A Lower Hutt boxing gym is proving a major hit among the local Pasifika community, with entire families coming together to work up a sweat at an affordable price.
Punchfit New Zealand Boxing Gym was founded in 2016 by three Tokelauan cousins who wanted to help local Pasifika and Māori in the Hutt Valley be more active in a supportive and welcoming environment.
And at just $5 per session, it's often standing room only at their popular evening classes.
Punchfit was set up in the lead-up to the first 'Battle for the Pacific' charity boxing event in 2015, which was established to raise awareness about mental and physical health challenges in the Pasifika community.
After completing a 12-week training programme, co-founder Ana Tuia-Pereira said most of the participants wanted to carry on their training.
"All gyms are about health and well-being but for us it's all about providing a space and supporting our community in their journey of well-being whether it's physical or mental."
Theresa Lealofi was first introduced to Punchfit after signing up to the Battle for the Pacific in 2019.
"I really enjoy this for the boxing, not only for the fitness but it's a real mental kinda thing as well, it helps you build confidence in a way that other gym offerings don't.
"I don't know if you've ever been punched in the face, but if you can come back from being punched in the face you can build resilience in yourself as well."
Now she is a regular and can found at the gym's Naenae premises up to five times a week.
"It's a real good community, good trainers, a real good heart for the community, so that's what draws me in to keep coming," she said.
"It's always a killer but it's always fun as well, encouraging environment, good people, no judgement. Everyone's here just to have fun and get a sweat on."
Elijah Fonoti has been working up a sweat at Punchfit for two and a half years and said from day one everyone made him feel welcome.
"It's the reason we've stayed here, we just enjoy coming. It's just the vibe. It's more than just a boxing gym."
Initially, he tagged along with his brother but now his whole family comes along too.
"I've got seven kids and five of them are in the kids' classes and then me and the wife sometimes do the evening, sometimes do the double.
"The good thing about here is, nothing against all the other gyms, but not many communities have this kind of avenue that they could turn to."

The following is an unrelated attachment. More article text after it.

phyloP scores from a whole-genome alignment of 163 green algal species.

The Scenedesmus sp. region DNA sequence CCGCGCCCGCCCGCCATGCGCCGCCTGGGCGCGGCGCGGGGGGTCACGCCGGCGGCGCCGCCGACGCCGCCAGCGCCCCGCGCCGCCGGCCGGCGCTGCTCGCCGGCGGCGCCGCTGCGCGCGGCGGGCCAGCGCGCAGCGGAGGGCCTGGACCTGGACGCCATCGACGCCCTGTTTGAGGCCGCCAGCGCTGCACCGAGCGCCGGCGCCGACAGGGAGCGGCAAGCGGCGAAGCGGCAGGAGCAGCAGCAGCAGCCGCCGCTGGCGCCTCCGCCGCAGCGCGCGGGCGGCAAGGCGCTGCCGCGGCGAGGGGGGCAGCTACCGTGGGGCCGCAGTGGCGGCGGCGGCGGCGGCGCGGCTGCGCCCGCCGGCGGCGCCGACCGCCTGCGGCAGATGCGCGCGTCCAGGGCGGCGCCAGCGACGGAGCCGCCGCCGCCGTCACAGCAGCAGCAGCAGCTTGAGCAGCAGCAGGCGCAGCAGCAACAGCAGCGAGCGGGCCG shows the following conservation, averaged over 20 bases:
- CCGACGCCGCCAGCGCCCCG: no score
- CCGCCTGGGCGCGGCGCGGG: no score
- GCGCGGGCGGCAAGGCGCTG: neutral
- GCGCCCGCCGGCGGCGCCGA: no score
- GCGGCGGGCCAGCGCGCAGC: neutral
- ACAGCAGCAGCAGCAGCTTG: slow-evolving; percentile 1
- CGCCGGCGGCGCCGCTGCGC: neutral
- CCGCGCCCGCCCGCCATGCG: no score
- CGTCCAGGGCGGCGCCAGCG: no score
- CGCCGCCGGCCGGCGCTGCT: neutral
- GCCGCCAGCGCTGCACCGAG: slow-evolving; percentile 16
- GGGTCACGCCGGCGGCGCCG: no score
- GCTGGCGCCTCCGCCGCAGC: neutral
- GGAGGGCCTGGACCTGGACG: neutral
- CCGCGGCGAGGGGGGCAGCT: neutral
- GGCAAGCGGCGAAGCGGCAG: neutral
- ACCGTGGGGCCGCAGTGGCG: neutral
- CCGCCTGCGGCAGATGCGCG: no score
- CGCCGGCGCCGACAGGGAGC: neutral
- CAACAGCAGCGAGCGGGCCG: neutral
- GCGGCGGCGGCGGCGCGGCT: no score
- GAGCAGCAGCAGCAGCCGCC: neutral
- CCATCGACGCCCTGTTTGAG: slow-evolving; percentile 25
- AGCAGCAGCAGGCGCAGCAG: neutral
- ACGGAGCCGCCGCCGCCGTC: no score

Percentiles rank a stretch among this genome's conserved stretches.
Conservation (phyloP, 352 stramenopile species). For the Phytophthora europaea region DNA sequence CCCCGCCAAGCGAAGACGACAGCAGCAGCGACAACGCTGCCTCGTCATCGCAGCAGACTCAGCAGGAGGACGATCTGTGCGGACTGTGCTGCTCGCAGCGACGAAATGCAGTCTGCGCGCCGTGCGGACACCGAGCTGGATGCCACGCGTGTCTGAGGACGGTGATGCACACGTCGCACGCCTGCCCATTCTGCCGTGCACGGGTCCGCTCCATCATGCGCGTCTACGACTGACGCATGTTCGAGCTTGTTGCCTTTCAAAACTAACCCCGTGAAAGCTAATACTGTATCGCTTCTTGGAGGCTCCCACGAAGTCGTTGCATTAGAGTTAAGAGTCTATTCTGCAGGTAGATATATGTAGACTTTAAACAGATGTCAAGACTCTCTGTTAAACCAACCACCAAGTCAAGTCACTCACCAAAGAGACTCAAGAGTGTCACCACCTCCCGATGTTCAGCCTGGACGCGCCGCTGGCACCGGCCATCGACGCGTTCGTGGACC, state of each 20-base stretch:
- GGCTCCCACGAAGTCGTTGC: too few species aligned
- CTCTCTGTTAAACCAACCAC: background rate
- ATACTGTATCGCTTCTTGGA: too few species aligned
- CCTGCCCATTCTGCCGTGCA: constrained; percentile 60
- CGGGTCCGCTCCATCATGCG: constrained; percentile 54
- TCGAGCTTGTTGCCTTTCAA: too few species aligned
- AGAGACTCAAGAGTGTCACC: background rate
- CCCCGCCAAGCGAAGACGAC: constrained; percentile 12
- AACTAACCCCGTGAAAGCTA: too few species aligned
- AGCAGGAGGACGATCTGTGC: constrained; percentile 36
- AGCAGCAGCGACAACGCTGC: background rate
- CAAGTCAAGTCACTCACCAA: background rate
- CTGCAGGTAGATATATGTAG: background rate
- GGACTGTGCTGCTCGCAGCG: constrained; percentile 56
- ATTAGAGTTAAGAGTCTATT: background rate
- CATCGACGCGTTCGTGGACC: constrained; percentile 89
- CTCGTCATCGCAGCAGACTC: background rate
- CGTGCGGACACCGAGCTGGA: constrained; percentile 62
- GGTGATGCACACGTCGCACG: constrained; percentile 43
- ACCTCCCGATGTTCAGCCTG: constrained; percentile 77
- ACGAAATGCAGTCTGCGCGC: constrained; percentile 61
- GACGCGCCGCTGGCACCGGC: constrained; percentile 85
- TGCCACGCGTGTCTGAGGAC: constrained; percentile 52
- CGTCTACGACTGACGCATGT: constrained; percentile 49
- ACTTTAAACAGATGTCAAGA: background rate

John Vaelei Gatu is one of the co-founders and directors of Punchfit. He said boxing turned his life around and the gym is his way of helping others in the community.
"There was a time where I did walk on the wrong path and when I actually got introduced to boxing, I guess I had a lot of anger in me, you know, frustration I suppose.
"But when I did join boxing it really changed my life in terms of discipline and also, the fact that boxing is not actually about violence or going out there and use it… it's about self-discipline and it's probably one of the main reasons why I took up boxing and changed my life overall."
Punchfit was originally run out of a gym in central Lower Hutt but moved into its new home in Naenae last year, just after the country came out of lockdown.
"We're fortunate that our Tokelau community have let us turn this space into a community gym," Tuia-Pereira said.
"Just being able to have more classes, reach out to more people is surreal sometimes but yeah really nice."
There are eight regular classes per week, while ‘Punchfit Kids’ is just $40 each for 10 sessions.
“We've got a kids' programme where there are kids that come from poor families,” Gatu explained.
“We can sense it, I can see it. I know these kids from the first time they walk in. So our job is to put a smile on their face in a way. We use exercise but also that discipline part of it as well.”
“I think going back to where we started from, was always part of our values is caring for the unfortunate families... it's a whole lot of mix, all different types of races. I like to think that this club stands out from other clubs the fact that, it's like a family, it's like one big family.”